9 Jul

Still disappointed but forever hopeful

Still disappointed but forever hopeful

With the announcement that integrated education groups in Northern Ireland are in the running for the Nobel Peace Prize, and with British MPs, Irish TDs and professors in the US and Canada among those in support of the nomination, it’s evident that there is confidence in the power of education and in support of peace building and reconciliation for Northern Ireland.

Tina Merron, chief executive of the IEF, said: “This is a great honour, and a testament to all the pioneers who have been committed to opening and developing integrated schools in the face of social challenges and political inertia.”

For the past however many years, integrated schools have been perceived purely as a second option to an educational system in which the majority of children throughout the breadth of Northern Ireland have continued to segregate themselves by attending religiously divided schools. But now is the time to put the wellbeing and education of our children in the forefront.


8 Jul

James Nesbitt interview

James Nesbitt interviewAt Ulster University, it is graduation time. On the steps which lead up to the main entrance of the university’s Coleraine campus, new graduates pose for photographs in their robes.

Earlier, they received their degree certificates from the university’s chancellor, the actor James Nesbitt. He has spent the day celebrating their achievements and talking to others who are hoping to follow in their footsteps. A group of 16- and 17-year-olds in foster care are visiting; each of them could be the first person in their families to go to university.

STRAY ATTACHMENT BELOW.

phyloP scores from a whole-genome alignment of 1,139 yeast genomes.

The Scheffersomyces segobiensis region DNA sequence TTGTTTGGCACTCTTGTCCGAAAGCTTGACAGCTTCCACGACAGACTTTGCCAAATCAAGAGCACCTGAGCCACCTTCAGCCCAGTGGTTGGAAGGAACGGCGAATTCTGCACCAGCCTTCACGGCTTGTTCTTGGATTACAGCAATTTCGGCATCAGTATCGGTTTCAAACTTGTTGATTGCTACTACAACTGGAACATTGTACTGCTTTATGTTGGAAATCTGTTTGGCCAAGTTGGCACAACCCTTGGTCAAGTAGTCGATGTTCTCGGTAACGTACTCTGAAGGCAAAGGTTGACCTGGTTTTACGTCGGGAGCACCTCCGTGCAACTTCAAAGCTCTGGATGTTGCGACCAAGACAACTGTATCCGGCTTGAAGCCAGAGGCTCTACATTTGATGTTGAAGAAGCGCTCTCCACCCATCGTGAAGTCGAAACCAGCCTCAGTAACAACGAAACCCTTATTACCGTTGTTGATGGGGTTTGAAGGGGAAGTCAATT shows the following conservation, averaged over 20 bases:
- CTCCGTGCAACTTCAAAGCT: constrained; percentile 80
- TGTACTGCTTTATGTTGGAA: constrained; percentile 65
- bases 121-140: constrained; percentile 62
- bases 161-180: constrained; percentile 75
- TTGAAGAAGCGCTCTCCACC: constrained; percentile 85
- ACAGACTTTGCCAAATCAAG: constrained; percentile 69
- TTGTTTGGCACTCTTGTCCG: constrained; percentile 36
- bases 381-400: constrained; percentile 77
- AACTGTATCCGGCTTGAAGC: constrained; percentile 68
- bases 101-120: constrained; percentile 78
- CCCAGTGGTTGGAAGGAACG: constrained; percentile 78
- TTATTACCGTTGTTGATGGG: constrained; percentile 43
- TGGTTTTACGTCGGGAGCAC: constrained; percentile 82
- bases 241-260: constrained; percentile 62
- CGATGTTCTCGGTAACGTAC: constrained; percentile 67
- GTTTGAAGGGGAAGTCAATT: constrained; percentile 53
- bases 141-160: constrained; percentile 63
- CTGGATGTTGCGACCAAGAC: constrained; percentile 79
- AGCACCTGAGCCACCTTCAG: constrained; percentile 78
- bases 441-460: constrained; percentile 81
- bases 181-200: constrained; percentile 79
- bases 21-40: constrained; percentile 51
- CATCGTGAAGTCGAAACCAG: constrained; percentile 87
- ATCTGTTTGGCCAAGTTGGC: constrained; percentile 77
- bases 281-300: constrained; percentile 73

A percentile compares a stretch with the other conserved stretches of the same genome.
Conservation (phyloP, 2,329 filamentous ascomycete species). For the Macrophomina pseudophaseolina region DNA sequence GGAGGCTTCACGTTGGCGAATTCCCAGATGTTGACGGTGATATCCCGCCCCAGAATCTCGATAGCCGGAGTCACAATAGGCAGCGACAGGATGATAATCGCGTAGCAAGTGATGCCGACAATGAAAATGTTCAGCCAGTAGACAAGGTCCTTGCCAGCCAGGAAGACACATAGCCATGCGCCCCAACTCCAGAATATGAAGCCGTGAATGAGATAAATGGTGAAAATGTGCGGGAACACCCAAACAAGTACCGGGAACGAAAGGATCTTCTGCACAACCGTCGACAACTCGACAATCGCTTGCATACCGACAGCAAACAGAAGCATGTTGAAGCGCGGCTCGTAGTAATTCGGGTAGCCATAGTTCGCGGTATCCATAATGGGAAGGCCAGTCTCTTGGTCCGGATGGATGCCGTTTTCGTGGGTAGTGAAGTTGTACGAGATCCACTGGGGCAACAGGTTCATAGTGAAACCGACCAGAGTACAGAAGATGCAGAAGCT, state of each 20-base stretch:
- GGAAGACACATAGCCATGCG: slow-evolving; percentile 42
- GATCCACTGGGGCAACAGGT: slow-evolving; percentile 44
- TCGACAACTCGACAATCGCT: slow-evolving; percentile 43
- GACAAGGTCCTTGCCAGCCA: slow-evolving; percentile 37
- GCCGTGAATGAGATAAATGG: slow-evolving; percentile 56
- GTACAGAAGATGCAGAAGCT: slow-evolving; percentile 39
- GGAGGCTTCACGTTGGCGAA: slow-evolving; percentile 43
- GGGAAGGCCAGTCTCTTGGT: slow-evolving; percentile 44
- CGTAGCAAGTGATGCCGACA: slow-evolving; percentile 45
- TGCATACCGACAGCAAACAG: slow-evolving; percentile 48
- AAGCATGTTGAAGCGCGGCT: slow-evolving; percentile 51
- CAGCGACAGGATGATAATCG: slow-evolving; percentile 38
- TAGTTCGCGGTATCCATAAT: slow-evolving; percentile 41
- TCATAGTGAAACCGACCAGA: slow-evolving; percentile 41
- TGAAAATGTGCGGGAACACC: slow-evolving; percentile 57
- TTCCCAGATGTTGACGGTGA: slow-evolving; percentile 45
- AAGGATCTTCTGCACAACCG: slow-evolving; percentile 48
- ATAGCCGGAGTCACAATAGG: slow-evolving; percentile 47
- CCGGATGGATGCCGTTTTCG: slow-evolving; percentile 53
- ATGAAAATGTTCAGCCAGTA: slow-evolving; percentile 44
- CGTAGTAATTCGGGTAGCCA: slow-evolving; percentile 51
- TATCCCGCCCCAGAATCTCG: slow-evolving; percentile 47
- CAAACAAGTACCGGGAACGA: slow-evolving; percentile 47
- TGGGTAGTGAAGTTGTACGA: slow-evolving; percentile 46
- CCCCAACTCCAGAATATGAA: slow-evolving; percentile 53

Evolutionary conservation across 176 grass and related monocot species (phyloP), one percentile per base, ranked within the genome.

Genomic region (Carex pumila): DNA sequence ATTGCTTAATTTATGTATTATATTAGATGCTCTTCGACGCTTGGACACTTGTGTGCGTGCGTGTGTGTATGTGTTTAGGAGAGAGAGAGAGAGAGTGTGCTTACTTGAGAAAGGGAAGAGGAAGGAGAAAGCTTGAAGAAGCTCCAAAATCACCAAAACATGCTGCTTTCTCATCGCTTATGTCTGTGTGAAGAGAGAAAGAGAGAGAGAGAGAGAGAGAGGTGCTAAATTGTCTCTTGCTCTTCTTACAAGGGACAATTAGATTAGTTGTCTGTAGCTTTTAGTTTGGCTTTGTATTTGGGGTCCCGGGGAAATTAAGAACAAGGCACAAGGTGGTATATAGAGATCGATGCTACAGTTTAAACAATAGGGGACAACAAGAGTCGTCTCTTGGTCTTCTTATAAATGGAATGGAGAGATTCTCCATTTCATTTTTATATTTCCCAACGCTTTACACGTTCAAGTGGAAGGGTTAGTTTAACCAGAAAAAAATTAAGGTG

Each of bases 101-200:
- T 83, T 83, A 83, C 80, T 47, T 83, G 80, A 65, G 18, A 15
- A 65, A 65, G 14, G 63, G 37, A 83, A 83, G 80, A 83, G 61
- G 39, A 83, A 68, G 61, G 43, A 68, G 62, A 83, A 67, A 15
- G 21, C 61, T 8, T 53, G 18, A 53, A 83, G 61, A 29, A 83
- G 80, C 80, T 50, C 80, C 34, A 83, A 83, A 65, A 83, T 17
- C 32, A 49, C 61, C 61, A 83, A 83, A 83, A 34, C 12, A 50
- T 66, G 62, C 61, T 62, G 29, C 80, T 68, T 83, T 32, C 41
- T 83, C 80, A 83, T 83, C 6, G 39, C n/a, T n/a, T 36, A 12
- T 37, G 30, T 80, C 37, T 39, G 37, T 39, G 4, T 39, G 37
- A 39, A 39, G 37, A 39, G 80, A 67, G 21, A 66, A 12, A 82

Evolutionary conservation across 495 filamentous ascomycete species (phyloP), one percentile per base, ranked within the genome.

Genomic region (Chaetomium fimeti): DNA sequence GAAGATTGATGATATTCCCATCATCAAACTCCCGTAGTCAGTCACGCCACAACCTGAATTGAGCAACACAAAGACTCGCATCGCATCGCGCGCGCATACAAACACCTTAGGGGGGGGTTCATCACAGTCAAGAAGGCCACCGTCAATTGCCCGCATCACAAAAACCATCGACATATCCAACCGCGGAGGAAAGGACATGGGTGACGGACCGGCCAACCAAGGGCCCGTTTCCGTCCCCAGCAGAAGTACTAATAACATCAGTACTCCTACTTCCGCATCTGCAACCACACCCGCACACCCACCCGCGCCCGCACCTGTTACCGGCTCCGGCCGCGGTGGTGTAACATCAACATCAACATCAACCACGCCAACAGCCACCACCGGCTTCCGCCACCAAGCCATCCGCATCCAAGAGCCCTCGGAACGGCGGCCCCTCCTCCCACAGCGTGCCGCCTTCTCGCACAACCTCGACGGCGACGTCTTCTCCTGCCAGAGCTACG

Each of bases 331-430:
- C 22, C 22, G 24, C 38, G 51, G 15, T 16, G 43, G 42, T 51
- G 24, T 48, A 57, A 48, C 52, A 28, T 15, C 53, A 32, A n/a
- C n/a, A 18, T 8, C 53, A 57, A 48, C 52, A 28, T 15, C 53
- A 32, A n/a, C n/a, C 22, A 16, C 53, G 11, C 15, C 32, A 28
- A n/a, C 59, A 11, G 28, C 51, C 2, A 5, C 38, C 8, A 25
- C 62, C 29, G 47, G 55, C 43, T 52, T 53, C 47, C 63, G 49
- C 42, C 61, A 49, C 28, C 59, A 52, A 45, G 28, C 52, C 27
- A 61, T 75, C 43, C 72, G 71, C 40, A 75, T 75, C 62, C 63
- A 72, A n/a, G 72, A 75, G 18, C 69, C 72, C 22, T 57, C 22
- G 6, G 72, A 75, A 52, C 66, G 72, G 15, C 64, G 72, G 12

“There is something very different about the generation we have now,” says Nesbitt. “When I was talking to their group leaders, they were saying it never comes up in conversation – the Protestant/Catholic thing. I think we really are at an important moment where we can actually begin to escape all that.”


5 Jul

‘We need an agency to promote social integration’, says Father Martin Magill

‘We need an agency to promote social integration’, says Father Martin MagillNorthern Ireland needs a body lobbying for social integration, learning from the success of the Integrated Education Fund in its work promoting integrated schools, says Father Martin Magill. Without an agency pushing the integrated housing agenda, it will be difficult to make sufficient progress, he says. Martin was interviewed in the latest Forward Together podcast.

“I grew up living in a neighbourhood where my next door neighbour was Presbyterian; further on down the road Church of Ireland; further down the road, Methodist,” recalls Martin. “We were various Christian denominations. My home area is people living side by side. For me, that’s one of the most important things. I’m aware, for example, of the Integrated Education Fund and we hear a lot of that. I hear nothing to the same degree on encouraging integrated housing. And I really would like to see the likes of integrated